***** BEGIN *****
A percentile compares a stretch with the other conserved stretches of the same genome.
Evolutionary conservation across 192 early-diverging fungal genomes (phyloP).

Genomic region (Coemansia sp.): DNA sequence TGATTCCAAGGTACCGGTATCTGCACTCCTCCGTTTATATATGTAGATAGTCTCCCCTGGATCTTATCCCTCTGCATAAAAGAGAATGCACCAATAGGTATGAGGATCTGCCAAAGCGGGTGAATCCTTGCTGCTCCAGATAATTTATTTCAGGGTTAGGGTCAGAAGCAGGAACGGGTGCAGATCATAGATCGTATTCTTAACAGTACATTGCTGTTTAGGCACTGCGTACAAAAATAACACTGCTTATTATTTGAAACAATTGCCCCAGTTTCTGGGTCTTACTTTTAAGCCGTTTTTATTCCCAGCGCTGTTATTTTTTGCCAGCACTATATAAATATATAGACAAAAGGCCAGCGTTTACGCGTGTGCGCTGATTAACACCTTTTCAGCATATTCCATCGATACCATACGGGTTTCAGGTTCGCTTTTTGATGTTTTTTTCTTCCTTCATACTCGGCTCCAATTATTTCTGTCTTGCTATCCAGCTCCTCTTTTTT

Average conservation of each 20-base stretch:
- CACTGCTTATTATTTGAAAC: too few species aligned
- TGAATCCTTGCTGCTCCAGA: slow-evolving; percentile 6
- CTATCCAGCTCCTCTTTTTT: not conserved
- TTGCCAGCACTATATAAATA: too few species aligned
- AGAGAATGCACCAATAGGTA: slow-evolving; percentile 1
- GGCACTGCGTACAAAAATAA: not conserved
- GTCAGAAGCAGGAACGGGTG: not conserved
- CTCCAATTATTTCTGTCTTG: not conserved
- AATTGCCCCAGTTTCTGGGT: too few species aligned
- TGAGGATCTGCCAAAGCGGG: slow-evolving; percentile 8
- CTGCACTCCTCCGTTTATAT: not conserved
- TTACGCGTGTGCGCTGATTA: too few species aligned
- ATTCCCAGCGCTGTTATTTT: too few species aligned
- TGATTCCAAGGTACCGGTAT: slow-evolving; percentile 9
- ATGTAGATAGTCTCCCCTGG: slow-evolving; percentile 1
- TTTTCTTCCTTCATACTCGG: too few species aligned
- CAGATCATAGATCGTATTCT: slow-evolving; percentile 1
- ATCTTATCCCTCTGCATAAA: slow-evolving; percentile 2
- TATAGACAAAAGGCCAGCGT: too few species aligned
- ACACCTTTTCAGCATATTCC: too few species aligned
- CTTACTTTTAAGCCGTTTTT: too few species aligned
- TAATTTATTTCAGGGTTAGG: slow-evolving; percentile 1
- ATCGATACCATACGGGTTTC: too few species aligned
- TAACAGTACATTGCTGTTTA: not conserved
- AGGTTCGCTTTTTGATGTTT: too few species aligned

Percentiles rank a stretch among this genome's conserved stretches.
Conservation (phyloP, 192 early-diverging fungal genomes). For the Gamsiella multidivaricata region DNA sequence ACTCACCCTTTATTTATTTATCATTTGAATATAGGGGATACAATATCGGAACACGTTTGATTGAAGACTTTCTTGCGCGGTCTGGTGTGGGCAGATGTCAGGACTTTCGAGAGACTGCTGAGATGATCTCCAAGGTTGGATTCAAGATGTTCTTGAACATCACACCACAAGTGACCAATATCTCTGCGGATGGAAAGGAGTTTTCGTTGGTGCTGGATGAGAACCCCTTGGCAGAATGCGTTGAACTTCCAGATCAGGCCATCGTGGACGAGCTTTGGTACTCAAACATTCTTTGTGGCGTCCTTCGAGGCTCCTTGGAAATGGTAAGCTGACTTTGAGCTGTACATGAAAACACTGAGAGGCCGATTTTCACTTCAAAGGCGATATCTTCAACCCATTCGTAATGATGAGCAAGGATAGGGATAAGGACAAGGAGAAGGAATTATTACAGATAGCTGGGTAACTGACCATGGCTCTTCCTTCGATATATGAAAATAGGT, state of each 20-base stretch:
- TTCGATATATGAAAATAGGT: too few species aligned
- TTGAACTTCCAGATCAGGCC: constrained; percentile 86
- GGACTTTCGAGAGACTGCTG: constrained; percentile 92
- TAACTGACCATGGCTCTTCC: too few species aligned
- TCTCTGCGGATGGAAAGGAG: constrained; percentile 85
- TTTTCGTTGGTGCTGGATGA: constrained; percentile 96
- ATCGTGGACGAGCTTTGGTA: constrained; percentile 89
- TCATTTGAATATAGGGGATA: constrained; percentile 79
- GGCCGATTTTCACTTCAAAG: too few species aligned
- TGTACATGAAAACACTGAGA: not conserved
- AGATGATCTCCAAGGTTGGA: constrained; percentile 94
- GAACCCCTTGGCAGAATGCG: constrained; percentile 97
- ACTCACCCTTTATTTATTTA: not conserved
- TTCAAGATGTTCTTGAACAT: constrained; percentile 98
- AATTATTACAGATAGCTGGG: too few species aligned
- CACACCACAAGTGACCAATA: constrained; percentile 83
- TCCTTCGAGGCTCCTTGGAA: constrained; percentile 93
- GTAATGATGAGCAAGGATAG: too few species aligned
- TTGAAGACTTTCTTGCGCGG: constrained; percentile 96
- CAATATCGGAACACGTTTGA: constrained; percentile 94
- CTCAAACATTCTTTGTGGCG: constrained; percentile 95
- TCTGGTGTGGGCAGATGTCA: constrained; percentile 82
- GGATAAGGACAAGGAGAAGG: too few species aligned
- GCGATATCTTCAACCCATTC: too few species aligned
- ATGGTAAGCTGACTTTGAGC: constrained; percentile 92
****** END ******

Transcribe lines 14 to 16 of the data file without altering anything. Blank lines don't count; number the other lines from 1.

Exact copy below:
- TGAGGATCTGCCAAAGCGGG: slow-evolving; percentile 8
- CTGCACTCCTCCGTTTATAT: not conserved
- TTACGCGTGTGCGCTGATTA: too few species aligned